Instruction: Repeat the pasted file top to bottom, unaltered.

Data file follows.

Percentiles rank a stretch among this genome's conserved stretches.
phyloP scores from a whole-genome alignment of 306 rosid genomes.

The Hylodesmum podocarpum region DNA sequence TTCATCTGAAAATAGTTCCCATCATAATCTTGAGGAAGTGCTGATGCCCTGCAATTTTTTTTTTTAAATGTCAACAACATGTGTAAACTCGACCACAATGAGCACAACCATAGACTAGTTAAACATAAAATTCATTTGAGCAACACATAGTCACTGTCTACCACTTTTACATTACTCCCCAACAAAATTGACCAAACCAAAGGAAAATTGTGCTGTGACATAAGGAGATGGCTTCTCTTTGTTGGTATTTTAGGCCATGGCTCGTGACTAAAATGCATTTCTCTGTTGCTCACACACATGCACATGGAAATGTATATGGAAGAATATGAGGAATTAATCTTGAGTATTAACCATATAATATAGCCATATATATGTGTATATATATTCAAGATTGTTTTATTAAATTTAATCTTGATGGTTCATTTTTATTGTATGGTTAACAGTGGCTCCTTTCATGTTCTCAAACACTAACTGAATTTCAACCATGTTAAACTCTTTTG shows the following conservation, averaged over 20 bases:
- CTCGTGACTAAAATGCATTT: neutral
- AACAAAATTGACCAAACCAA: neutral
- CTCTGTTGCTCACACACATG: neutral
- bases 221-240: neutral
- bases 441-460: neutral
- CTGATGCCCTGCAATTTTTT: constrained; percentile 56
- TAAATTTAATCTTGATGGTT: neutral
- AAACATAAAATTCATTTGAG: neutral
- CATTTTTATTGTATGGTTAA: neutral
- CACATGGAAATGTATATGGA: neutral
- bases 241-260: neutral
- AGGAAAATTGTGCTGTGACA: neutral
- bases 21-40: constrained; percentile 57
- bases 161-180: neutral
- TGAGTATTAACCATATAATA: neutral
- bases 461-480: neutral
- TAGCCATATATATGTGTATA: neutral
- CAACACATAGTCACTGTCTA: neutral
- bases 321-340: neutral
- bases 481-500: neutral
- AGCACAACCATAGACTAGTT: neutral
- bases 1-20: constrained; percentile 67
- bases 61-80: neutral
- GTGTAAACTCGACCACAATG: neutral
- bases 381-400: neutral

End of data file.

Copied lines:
Percentiles rank a stretch among this genome's conserved stretches.
phyloP scores from a whole-genome alignment of 306 rosid genomes.

The Hylodesmum podocarpum region DNA sequence TTCATCTGAAAATAGTTCCCATCATAATCTTGAGGAAGTGCTGATGCCCTGCAATTTTTTTTTTTAAATGTCAACAACATGTGTAAACTCGACCACAATGAGCACAACCATAGACTAGTTAAACATAAAATTCATTTGAGCAACACATAGTCACTGTCTACCACTTTTACATTACTCCCCAACAAAATTGACCAAACCAAAGGAAAATTGTGCTGTGACATAAGGAGATGGCTTCTCTTTGTTGGTATTTTAGGCCATGGCTCGTGACTAAAATGCATTTCTCTGTTGCTCACACACATGCACATGGAAATGTATATGGAAGAATATGAGGAATTAATCTTGAGTATTAACCATATAATATAGCCATATATATGTGTATATATATTCAAGATTGTTTTATTAAATTTAATCTTGATGGTTCATTTTTATTGTATGGTTAACAGTGGCTCCTTTCATGTTCTCAAACACTAACTGAATTTCAACCATGTTAAACTCTTTTG shows the following conservation, averaged over 20 bases:
- CTCGTGACTAAAATGCATTT: neutral
- AACAAAATTGACCAAACCAA: neutral
- CTCTGTTGCTCACACACATG: neutral
- bases 221-240: neutral
- bases 441-460: neutral
- CTGATGCCCTGCAATTTTTT: constrained; percentile 56
- TAAATTTAATCTTGATGGTT: neutral
- AAACATAAAATTCATTTGAG: neutral
- CATTTTTATTGTATGGTTAA: neutral
- CACATGGAAATGTATATGGA: neutral
- bases 241-260: neutral
- AGGAAAATTGTGCTGTGACA: neutral
- bases 21-40: constrained; percentile 57
- bases 161-180: neutral
- TGAGTATTAACCATATAATA: neutral
- bases 461-480: neutral
- TAGCCATATATATGTGTATA: neutral
- CAACACATAGTCACTGTCTA: neutral
- bases 321-340: neutral
- bases 481-500: neutral
- AGCACAACCATAGACTAGTT: neutral
- bases 1-20: constrained; percentile 67
- bases 61-80: neutral
- GTGTAAACTCGACCACAATG: neutral
- bases 381-400: neutral